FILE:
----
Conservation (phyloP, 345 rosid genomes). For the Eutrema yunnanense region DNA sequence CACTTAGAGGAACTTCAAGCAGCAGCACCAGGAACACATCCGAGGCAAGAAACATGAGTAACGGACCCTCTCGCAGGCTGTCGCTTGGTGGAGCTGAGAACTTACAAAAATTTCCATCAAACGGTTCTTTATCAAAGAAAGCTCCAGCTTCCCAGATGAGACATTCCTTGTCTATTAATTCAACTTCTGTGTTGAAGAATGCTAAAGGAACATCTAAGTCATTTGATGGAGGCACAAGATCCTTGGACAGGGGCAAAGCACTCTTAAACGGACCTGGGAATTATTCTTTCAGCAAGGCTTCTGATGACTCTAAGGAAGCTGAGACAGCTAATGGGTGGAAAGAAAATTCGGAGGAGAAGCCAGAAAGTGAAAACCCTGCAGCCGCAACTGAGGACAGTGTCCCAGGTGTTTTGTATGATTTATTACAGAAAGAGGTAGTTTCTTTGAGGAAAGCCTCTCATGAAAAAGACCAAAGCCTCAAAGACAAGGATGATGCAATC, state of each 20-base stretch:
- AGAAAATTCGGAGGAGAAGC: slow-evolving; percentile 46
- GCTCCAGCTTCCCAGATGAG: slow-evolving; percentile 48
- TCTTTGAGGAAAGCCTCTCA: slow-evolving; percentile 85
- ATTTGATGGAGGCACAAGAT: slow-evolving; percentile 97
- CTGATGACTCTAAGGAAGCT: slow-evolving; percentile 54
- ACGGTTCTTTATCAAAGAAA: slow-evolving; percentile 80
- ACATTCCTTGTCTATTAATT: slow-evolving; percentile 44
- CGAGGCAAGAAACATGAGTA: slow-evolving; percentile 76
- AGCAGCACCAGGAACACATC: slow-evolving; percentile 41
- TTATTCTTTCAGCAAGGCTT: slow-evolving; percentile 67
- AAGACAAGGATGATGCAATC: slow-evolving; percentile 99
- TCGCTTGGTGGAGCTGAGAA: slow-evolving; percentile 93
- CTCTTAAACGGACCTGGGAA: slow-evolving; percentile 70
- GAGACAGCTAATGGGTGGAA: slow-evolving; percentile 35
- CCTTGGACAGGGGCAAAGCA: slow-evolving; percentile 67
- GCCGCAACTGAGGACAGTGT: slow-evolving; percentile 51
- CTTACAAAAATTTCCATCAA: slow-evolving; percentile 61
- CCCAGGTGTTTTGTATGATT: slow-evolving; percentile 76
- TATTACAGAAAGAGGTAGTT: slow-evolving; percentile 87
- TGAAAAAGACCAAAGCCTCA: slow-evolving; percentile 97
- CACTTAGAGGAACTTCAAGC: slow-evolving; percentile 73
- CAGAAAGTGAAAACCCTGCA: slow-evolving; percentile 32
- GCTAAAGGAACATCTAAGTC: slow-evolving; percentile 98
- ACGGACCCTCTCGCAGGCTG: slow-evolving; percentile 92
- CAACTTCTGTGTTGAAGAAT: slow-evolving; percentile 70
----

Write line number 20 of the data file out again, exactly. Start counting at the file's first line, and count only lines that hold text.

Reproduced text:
- TATTACAGAAAGAGGTAGTT: slow-evolving; percentile 87